Philip is based in Auckland, New Zealand. He can be contacted at philip@philiponeill.com or on +6421689383.

Authenticity is a binary concept.

There’s been a lot of coverage in the last week of the impact of the political landscape on much of this year’s Superbowl advertising.

The Budweiser TVC ‘Born the Hard Way’ has been much discussed. It dramatises the arrival in the US of Adolphus Busch and his meeting with business partner, Eberhard Anheuser.

Most of the debate focuses on the bravery/foolhardiness of Budweiser in taking a political stance in this climate. (The company has been at pains to point out that the ad wasn’t made in direct response to Trump’s proposed immigration actions.) But in taking such an overt, and positive, immigration stance, Budweiser is responding in some way to the political climate, if not specifically to the most recent Executive Order.

Of course there’s nothing wrong with that.  Many applaud a brand taking a strong POV on an issue (while many others don’t applaud and call for a boycott of the product instead).

What interests me is the fact that the origin story Budweiser is telling isn’t true. It’s a fictionalised version of the story. It’s sort of the truth, but it’s not actually true. That makes it at best an embellishment, at worst a lie, but unquestionably inauthentic.

Adolphus Busch was part of a wealthy German family. He emigrated to the US with three of his brothers. He didn’t run into his business partner, Eberhard Anheuser, in a bar. He sold him brewing supplies (and later married his daughter).  And he didn’t conceive the original Budweiser - as depicted in the ad - his friend Carl Conrad did. Anheuser Busch acquired it in the 1880s (as payment for a debt due to bankruptcy and well after the depiction of Adolphus Busch’s arrival in 1857).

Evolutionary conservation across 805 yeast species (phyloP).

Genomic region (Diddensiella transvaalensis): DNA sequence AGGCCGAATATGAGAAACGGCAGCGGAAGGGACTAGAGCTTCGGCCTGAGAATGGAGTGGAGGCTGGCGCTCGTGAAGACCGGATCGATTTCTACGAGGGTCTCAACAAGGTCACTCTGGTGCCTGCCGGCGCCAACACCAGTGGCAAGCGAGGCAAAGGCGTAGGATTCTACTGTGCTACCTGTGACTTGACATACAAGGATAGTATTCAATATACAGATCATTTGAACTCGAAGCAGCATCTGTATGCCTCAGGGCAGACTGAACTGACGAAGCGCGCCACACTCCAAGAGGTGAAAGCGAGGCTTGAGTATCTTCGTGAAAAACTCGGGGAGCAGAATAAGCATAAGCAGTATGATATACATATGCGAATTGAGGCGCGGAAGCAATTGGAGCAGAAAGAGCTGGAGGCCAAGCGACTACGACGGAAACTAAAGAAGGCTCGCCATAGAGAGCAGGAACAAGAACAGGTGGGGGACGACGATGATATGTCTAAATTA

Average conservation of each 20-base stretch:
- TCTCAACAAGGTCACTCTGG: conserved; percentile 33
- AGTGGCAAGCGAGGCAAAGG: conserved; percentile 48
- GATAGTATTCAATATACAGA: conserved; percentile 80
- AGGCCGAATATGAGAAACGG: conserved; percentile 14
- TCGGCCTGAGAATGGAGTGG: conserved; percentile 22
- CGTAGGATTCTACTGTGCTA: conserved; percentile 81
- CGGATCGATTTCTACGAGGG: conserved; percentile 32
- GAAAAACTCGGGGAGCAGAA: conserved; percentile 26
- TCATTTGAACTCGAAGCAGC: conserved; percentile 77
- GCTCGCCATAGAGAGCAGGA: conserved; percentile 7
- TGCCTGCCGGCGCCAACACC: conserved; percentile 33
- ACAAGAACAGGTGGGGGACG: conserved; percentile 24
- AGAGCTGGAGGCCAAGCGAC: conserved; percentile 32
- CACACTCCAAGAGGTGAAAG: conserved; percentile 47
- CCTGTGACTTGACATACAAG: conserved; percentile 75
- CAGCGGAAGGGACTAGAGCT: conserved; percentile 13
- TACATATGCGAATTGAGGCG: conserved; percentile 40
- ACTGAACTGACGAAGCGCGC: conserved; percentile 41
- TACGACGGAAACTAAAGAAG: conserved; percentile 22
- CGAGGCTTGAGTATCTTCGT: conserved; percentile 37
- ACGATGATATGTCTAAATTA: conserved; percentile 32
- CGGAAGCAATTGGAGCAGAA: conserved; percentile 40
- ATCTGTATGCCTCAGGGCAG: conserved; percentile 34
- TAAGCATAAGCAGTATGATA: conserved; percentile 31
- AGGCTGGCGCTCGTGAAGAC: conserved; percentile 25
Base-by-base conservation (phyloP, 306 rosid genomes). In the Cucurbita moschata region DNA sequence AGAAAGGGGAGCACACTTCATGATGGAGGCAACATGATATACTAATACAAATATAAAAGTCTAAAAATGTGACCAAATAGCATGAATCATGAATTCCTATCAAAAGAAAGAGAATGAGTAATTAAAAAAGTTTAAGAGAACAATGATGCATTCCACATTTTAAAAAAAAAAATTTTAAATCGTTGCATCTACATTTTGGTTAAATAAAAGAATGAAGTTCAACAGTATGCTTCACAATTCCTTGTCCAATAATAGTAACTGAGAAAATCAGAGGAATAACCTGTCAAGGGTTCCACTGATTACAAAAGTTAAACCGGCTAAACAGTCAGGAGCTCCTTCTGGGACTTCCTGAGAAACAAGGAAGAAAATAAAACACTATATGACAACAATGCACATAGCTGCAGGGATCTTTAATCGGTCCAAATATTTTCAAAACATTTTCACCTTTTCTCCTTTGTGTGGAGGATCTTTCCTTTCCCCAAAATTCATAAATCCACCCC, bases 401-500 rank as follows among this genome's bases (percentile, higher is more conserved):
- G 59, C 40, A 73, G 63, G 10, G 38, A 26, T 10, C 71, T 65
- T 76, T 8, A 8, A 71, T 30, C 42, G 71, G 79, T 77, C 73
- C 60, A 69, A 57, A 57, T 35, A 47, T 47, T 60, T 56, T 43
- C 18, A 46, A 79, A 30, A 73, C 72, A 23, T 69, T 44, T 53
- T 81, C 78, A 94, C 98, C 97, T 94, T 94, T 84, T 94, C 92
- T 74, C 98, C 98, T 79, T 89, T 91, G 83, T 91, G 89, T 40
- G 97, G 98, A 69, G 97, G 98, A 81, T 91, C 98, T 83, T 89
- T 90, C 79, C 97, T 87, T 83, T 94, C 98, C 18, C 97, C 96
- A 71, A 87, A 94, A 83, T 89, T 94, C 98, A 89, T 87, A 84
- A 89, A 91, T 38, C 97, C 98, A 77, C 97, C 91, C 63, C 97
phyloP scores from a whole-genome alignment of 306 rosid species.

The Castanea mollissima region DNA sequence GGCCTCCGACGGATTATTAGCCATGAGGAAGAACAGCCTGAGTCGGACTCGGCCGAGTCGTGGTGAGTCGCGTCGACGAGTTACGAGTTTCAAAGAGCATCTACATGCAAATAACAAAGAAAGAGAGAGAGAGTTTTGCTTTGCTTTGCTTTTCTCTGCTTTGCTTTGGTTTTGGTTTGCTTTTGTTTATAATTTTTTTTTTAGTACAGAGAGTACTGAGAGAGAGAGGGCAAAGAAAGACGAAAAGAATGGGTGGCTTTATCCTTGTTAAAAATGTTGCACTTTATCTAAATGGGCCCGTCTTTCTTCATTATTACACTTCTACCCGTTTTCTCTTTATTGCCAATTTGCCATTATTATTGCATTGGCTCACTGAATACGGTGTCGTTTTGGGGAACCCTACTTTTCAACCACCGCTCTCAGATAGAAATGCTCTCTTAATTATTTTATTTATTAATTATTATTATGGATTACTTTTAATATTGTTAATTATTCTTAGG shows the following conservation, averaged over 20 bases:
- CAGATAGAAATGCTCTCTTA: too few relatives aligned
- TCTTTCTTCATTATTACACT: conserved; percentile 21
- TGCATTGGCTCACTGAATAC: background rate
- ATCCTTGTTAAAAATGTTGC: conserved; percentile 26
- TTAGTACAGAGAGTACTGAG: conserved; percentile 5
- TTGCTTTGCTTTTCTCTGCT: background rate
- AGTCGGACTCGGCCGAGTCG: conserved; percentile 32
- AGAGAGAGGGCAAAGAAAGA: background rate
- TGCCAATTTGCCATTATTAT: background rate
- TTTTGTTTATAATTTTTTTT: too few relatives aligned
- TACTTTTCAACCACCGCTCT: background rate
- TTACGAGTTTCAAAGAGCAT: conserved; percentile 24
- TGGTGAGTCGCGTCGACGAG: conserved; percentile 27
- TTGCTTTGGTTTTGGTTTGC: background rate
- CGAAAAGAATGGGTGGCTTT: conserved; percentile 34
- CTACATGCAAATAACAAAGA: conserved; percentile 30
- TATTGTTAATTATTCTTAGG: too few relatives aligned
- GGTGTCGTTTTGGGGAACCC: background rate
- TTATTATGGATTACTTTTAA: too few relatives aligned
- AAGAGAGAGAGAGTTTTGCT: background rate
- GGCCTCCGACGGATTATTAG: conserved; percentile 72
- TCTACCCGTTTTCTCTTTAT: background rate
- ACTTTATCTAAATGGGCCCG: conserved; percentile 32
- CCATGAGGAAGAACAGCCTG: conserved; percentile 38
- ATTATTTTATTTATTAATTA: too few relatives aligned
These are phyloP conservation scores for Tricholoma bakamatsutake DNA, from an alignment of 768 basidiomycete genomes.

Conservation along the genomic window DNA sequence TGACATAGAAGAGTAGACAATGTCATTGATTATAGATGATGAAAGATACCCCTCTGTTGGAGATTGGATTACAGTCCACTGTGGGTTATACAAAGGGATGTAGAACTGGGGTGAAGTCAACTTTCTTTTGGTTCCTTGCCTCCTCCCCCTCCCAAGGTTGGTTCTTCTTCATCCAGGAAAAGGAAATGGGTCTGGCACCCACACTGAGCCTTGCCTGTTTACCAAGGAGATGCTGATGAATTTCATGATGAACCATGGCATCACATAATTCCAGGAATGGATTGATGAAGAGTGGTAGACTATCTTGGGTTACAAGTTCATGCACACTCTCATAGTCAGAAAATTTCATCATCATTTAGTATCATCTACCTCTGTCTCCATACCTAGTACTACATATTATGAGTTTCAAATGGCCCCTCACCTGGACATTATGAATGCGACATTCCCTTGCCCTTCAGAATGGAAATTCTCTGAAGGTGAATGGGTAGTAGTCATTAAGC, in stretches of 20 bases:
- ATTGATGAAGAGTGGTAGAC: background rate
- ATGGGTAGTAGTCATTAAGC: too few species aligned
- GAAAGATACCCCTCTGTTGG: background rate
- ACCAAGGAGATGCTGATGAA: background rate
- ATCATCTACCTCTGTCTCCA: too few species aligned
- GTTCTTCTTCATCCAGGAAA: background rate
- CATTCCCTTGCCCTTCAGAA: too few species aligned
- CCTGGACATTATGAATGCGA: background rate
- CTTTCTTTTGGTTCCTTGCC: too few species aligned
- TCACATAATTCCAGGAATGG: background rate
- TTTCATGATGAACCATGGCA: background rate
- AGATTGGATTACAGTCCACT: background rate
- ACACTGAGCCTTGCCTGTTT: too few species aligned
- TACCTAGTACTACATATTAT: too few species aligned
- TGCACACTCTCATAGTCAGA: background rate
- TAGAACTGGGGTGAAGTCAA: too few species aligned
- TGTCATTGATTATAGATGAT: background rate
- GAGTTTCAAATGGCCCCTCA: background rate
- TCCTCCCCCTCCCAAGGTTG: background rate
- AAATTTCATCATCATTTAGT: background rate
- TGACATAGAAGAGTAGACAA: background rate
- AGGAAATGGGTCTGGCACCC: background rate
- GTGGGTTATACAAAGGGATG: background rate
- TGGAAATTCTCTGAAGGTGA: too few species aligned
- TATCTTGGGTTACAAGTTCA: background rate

Now I am aware that pointing all of this out risks making me sound like a boringly angry pedant. But this is an ad being heralded for its authenticity – in execution and in story.

That seems to me a problem. I get why people like it. It’s a nicely executed story that pits a brave brand against a cowardly attitude. It’s an attractive point of view - a celebration of hard work, the warm embrace of progressive people and a country that might learn from its past. But it’s not true, and authenticity seem to me to be a pretty binary concept. As in, it is or it isn’t.

I get the irony of someone from an advertising background complaining about something being made up. Very obviously, the overwhelming majority of advertising is. But that’s only a problem when we give every impression that something is true, while knowing that it’s not. When we celebrate something for being authentic, while knowing full-well that’s not the case.

I’ve raised this observation with a few people. The general response is that I’m over-reacting, that the brand has embellished the story in the interests of making their point. They say it’s the principle that matters and the embellishment simply allows for the most engaging story. But that’s exactly what this is responding to - a growing political sentiment that seeks to vilify and exclude immigrants based on selectively sharing facts and lying about specific examples for effect.

I applaud Budweiser for looking at an issue and deciding that as a business founded by an immigrant with a dream and commitment to hard work that they could share a valuable and inspiring perspective. I applaud them for choosing to take on the issue, knowing that in so doing they risk alienating many. But I struggle with choosing to re-write their own history in the process, even if the justification is that the embellishment is only minor and story remains mostly true. Producing something beautiful but not true makes this a nice lie battling an ugly lie. Which means it’s still a lie, and, by definition, not authentic.

And being inauthentic, surely, is a problem for the brand?

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